Help! My computer has gone to POT!

8 05 2014

Okay, recently we’ve been talking a lot about those guys over at The Secret Strat Project.  These guys build incredible  guitars and amps… and then they give them away to Soldiers.

They build stuff like this:

NIghtcrawler gets a GF

And this:

Swampcaster - web

And this;

Green Dragon - web

 

We were talking with them the other day and we mentioned that we wanted to start talking more about the actual art of building guitars on the blog.  So, we asked them, as a group, what the most common question was.

Almost unanimously, they started going on a rant  about pots. Potentiometers. Those things your knobs are attached to on your pickguard.  Apparently, the most common question about guitars isn’t about “Fender or Gibson?”, or the best pickups or which strings to buy…

… it’s  in regards to what pot you should use in your wiring  harness.

So, those guys are  gonna inspire another “luthier” post. And guess what it’s gonna be about?

Guitar potsQ. What’s the best tone pots to use with my Gibson Les Paul? What tone pots do YOU use in yours?

A. I use  500K tone pots almost exclusively in my Les Paul projects.

I know a lot of people swear by 300k pots, or even the 100k pots that some early Gibson Les Pauls came with. But I just don’t get it. A tone pot can be turned  DOWN to lower it’s value, but it cannot be turned UP past it’s maximum. A 500k pot can be turned down to 250k. You can’t turn UP a 250k pot to 500k.

Do your pickups sound “muddy”?

If so, start by changing your pots out. You’re probably going to find that you have faulty 500k pots, 250k pots or even (gasp!) 100k pots in your  harness.

First, what IS a potentiometer? A potentiometer (a POT) is basically just a variable resistor. It’s a rheostat. There’s no real magic in that little quarter sized case.

You start your wiring harness build by using a voltmeter to determine both the value and the tolerances of your pots. You want to establish the value and the tolerance s of your pots. You want to find pots that are within 5-10% of each other throughout your harness.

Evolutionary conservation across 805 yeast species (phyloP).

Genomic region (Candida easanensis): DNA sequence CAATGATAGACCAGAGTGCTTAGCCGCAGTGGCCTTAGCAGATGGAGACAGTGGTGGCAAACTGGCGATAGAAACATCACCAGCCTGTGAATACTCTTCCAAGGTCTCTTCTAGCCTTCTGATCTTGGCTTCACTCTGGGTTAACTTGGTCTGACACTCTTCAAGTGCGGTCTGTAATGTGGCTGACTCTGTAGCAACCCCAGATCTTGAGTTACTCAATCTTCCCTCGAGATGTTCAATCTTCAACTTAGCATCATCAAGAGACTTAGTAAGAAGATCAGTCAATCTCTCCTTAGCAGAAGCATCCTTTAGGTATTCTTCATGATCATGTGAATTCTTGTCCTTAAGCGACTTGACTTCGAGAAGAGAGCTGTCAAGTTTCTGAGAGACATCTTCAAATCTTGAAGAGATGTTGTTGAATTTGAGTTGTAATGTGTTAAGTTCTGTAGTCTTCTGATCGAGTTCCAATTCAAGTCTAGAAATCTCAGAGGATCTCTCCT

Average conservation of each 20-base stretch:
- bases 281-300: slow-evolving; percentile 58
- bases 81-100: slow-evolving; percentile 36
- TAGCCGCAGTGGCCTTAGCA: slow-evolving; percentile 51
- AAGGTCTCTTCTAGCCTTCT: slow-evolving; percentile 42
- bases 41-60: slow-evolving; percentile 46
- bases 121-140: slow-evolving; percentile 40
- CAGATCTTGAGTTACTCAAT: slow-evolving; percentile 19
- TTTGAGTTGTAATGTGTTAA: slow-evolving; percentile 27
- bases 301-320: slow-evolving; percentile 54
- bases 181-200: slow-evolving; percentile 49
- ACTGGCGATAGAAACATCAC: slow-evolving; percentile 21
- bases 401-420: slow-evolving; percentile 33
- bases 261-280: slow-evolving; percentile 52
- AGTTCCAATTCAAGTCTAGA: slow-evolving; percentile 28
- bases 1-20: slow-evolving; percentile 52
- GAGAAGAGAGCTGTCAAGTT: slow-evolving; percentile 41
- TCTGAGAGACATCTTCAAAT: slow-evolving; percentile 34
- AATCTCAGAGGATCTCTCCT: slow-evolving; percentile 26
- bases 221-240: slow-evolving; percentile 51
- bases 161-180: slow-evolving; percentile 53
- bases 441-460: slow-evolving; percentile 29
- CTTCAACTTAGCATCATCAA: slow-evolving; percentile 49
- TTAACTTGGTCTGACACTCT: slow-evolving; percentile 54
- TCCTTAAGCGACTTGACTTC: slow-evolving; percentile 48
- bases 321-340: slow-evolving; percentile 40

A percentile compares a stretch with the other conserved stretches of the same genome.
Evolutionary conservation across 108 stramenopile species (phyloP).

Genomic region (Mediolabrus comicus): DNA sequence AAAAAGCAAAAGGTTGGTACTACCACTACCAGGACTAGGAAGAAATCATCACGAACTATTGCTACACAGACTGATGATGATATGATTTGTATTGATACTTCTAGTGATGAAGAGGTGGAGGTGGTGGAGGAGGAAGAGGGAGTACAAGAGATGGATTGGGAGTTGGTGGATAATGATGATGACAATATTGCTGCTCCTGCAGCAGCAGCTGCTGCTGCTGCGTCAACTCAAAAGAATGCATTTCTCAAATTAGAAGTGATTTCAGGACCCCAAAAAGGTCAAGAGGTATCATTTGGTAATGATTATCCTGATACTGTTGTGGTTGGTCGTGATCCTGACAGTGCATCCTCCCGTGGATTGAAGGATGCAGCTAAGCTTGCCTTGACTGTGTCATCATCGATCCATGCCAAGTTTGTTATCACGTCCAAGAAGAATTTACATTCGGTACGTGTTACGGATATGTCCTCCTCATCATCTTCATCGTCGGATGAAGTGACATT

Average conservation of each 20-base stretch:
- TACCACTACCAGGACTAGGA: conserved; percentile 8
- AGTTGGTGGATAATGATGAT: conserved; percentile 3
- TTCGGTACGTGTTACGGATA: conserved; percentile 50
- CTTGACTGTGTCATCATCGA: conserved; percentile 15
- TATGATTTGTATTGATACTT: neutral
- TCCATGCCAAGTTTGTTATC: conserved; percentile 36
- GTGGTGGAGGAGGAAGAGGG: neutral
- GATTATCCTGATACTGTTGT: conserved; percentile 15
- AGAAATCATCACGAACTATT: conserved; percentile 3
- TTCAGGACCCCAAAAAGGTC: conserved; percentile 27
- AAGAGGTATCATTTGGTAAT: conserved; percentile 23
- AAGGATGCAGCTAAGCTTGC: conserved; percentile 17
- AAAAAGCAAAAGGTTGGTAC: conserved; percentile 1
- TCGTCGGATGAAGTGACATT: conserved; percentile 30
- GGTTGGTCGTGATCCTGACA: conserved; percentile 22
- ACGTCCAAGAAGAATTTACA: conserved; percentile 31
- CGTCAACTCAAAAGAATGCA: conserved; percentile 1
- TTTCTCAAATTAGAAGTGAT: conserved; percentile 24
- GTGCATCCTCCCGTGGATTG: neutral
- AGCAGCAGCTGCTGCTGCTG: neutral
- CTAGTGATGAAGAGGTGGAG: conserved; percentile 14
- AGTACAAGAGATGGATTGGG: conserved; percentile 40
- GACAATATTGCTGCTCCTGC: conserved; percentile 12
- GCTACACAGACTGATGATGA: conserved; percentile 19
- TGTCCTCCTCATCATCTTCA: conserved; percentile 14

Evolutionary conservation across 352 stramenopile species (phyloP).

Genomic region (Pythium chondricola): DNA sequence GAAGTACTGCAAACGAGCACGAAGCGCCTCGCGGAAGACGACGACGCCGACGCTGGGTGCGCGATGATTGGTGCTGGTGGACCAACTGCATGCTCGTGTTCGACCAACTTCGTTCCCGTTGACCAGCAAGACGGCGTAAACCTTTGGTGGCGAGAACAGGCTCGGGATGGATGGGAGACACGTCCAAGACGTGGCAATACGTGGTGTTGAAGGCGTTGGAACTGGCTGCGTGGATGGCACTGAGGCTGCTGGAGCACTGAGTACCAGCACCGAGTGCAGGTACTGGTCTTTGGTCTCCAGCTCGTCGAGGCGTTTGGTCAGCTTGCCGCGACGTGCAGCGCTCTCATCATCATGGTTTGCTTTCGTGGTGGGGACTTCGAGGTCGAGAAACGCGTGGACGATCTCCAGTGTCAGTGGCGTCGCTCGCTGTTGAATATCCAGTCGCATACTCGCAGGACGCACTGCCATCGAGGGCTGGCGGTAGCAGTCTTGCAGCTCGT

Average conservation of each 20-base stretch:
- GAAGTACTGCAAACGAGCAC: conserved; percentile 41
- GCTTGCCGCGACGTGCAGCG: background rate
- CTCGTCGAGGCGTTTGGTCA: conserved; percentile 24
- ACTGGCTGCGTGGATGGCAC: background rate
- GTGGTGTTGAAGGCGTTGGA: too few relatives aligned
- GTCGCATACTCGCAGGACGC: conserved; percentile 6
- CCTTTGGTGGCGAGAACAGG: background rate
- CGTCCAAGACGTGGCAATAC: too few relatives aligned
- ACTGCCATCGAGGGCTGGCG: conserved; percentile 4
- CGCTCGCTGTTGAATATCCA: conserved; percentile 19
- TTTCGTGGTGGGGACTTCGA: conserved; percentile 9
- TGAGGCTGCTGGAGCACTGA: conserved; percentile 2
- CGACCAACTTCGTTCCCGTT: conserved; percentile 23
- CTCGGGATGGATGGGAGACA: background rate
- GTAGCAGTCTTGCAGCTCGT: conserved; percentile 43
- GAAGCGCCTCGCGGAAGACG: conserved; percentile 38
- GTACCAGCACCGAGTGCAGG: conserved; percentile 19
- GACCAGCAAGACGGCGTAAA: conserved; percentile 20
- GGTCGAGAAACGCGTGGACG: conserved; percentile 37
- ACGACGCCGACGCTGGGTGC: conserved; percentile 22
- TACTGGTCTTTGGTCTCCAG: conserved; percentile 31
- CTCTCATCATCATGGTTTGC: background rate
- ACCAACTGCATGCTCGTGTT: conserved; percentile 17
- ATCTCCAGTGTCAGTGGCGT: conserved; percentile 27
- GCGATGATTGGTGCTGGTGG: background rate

Some of those 500k pots will measure 480k or so. Don’t worry about it. You can’t HEAR the difference between 500k and 480k.What you’re looking for are pots that are within the same value range to create a uniform wiring harness. Choose your pots so that they’re all within the same “range” – tolerance. We shoot for 5% here in the shop.

Once you’ve established a uniform value, your main concern is in the “taper” of the pot. The taper defines how much control you have of your tone. You want pots that have smooth distributions from 1-10. Some pots will have noticeable taper between certain numbers, like 1-3 or 8-10. You’re not going to like these pots because your sweep is going to get screwed up – i.e. dead until you hit that  sweet spot on the pot.

This is “No Bueno.” You want a nice, smooth, even sweep from 1-10.

A 500k tone pot will allow more treble than a 300k pot and a 300k pot will allow more than a 100k pot does, Makes sense, right?

If you don’t like the 500k treble (too much, for instance) then simply turn it down between 7 or 8 and you’ll basically have a 300k pot. Turn your pot down between 5-7 and  you’re operating in the range of a 250k pot. P90’s love this range, in fact.

I just don’t get why people cripple their guitar pickups by cutting tone out with “little pots”. It doesn’t make any sense. Its like buying a microwave oven that will only operate for 2 minutes so you can make popcorn without burning it.

What if you decide you need to warm a frozen burrito for five minutes? If that oven won’t stay on long enough (or hot enough), you’re screwed.

Do ya even LIKE burritos? Well, do ya,  punk? 🙂

We love burritos. Especially when they look like this:

Best Burrito Ever

Personally, when I’m not eating burritos,  I like CTS pots. Like a “black bean and shredded elk special”, they’re well-built, consistent and hard working. The quality control is top notch. They’re a few bucks a piece and you can’t beat them.

lexx-sig

Advertisements

Actions

Information

Leave a Reply

Fill in your details below or click an icon to log in:

WordPress.com Logo

You are commenting using your WordPress.com account. Log Out / Change )

Twitter picture

You are commenting using your Twitter account. Log Out / Change )

Facebook photo

You are commenting using your Facebook account. Log Out / Change )

Google+ photo

You are commenting using your Google+ account. Log Out / Change )

Connecting to %s




%d bloggers like this: